A million Boomers scream as bank hybrids bust


But, but, but they are safe they said. The yield is fantastic they said. They’ll never be converted they said. Mwahaha. Charlie McEliggott at Nomura

The complete write-down of Credit Suisse AT1’s / CoCo’s in light of the “restructuring” into UBS was the real plot-twist yesterday, particularly as equity holders actually received a small compensation, despite the capital structure assumptions of most that the credit was senior to equity (another lesson in reading the fine print of what you own—they’re called “Bail-In Bonds” for a reason).

AT1’s were CREATED to do just this after the last Euro banking crisis—a vehicle for banks to raise capital at times of stress via a callable security which offered higher yield due to its subordinated nature….but one which could absolutely take a hit on a bank failure and impose losses on creditors and avoid hitting taxpayers first.

But now ironically instead of helping to ABSORB and ISOLATE losses on the bank distress by acting an additional BUFFER of capital btwn shareholders and bondholders, the treatment of the AT1’s in this case actually then helped to SPREAD crisis contagion to the broader EUR banks through the sudden repricing the global $275B AT1 perpetual bond space:


Worth noting that when UBS was -16% at its max lows earlier (now just -4.4%) that UX1 / VIX front future pressed to 28 level for the first time since Nov ’22, iterating that ongoing “Short Convexity” problem which Dealers have in VIX upside CRITICALLY / awkwardly / embarrassingly, after seeing this initial negative market take on the treatment of AT1’s from the FINMA, we later then saw the EBA, the Single Resolution Board and the ECB Banking Authority release a statement “welcoming” the response by Swiss authorities to “ensure financial stability,” but then hilariously “pushing back” on the FINMA actions and doing the “jedi mind tricks” thing by somehow attempting to state that CET1 (common Equity instruments) are the first ones to absorb losses, “and only after their full use would Additional Tier One (AT1) be required to be written down,” too then stating that “Additional Tier 1 is and will remain an important component of the capital structure of European Banks”.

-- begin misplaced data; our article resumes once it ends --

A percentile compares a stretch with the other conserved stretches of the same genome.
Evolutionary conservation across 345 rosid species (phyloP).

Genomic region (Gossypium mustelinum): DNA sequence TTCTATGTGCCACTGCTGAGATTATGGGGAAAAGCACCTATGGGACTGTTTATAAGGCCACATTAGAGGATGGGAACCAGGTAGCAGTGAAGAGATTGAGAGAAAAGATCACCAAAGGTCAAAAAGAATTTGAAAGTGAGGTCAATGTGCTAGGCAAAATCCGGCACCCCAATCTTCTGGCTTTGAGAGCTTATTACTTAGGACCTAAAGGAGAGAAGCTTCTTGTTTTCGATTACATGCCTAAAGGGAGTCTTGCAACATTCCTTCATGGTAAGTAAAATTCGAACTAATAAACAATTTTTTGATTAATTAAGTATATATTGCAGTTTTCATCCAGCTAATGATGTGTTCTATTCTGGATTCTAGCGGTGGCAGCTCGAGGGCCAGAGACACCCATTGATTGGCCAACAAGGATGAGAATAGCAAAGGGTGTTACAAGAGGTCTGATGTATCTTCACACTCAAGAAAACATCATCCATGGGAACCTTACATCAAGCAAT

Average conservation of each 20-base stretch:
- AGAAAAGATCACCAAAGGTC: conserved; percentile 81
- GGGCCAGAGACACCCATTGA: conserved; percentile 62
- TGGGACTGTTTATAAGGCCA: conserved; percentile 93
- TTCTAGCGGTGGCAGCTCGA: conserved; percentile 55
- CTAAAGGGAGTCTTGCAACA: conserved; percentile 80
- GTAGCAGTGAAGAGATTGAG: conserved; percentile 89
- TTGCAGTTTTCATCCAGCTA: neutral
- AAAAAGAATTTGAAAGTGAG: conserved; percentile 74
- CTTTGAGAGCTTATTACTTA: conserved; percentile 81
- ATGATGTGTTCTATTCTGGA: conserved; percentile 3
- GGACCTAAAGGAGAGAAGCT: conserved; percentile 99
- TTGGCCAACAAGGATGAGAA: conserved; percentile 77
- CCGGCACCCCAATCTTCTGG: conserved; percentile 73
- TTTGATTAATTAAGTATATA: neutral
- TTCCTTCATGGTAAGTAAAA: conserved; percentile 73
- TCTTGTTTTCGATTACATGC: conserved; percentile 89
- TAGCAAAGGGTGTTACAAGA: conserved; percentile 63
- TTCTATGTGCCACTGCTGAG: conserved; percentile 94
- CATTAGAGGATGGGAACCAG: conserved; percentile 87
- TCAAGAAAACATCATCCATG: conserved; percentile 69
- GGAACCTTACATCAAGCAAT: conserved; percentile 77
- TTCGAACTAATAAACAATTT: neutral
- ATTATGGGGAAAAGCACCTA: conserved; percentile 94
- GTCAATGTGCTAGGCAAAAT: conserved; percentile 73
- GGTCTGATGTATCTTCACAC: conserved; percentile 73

Oh, no, CoCos!


NAB’s economics team said convertible bank debt on issue in Europe fell 5 per cent to 15 per cent overnight as investors reacted to the fallout from the complete wipeout of holders of Credit Suisse’s additional tier 1 (AT1) notes, with a face value of $17 billion.

“That came as a surprise to most in that the notes came out worse off than the equity holders, who at least receive some UBS stock,” NAB said.


The minor yield uplift was never worth the risk of being bailed-in by a butterfly flapping its wings.

About the author
David Llewellyn-Smith is Chief Strategist at the MB Fund and MB Super. David is the founding publisher and editor of MacroBusiness and was the founding publisher and global economy editor of The Diplomat, the Asia Pacific’s leading geo-politics and economics portal. He is also a former gold trader and economic commentator at The Sydney Morning Herald, The Age, the ABC and Business Spectator. He is the co-author of The Great Crash of 2008 with Ross Garnaut and was the editor of the second Garnaut Climate Change Review.